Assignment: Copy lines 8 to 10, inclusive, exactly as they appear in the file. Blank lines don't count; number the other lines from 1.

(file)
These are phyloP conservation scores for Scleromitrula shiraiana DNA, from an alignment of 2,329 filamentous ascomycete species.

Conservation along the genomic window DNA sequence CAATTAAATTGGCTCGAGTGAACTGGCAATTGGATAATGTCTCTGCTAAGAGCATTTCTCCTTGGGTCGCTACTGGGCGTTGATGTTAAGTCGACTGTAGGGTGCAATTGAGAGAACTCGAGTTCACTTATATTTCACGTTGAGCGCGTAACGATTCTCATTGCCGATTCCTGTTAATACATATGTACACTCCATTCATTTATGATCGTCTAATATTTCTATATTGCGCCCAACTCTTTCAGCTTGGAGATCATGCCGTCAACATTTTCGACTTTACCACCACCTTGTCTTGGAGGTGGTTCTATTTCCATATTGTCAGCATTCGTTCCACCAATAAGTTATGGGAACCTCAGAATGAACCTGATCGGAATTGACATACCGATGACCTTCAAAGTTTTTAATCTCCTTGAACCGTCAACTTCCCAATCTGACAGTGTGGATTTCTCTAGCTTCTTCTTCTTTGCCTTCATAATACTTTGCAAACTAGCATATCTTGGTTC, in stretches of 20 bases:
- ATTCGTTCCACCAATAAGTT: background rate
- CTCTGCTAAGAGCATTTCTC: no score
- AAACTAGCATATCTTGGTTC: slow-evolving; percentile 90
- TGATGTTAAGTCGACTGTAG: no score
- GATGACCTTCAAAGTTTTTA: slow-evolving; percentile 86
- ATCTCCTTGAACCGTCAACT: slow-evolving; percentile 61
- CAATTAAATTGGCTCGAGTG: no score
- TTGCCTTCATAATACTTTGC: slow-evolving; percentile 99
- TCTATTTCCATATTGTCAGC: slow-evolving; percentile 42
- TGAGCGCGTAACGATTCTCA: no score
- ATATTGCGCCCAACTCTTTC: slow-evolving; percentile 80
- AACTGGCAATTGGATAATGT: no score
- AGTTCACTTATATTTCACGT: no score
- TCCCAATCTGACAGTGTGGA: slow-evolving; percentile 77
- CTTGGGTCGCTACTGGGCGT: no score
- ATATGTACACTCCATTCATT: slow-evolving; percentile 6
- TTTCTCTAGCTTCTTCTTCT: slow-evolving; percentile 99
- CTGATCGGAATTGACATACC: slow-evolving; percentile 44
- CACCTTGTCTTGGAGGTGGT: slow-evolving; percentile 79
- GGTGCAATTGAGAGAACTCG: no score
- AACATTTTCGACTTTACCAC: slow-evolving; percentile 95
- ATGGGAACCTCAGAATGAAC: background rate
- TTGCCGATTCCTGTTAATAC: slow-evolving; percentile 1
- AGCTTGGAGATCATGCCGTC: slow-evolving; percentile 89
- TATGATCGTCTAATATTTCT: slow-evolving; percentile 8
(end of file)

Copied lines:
- ATCTCCTTGAACCGTCAACT: slow-evolving; percentile 61
- CAATTAAATTGGCTCGAGTG: no score
- TTGCCTTCATAATACTTTGC: slow-evolving; percentile 99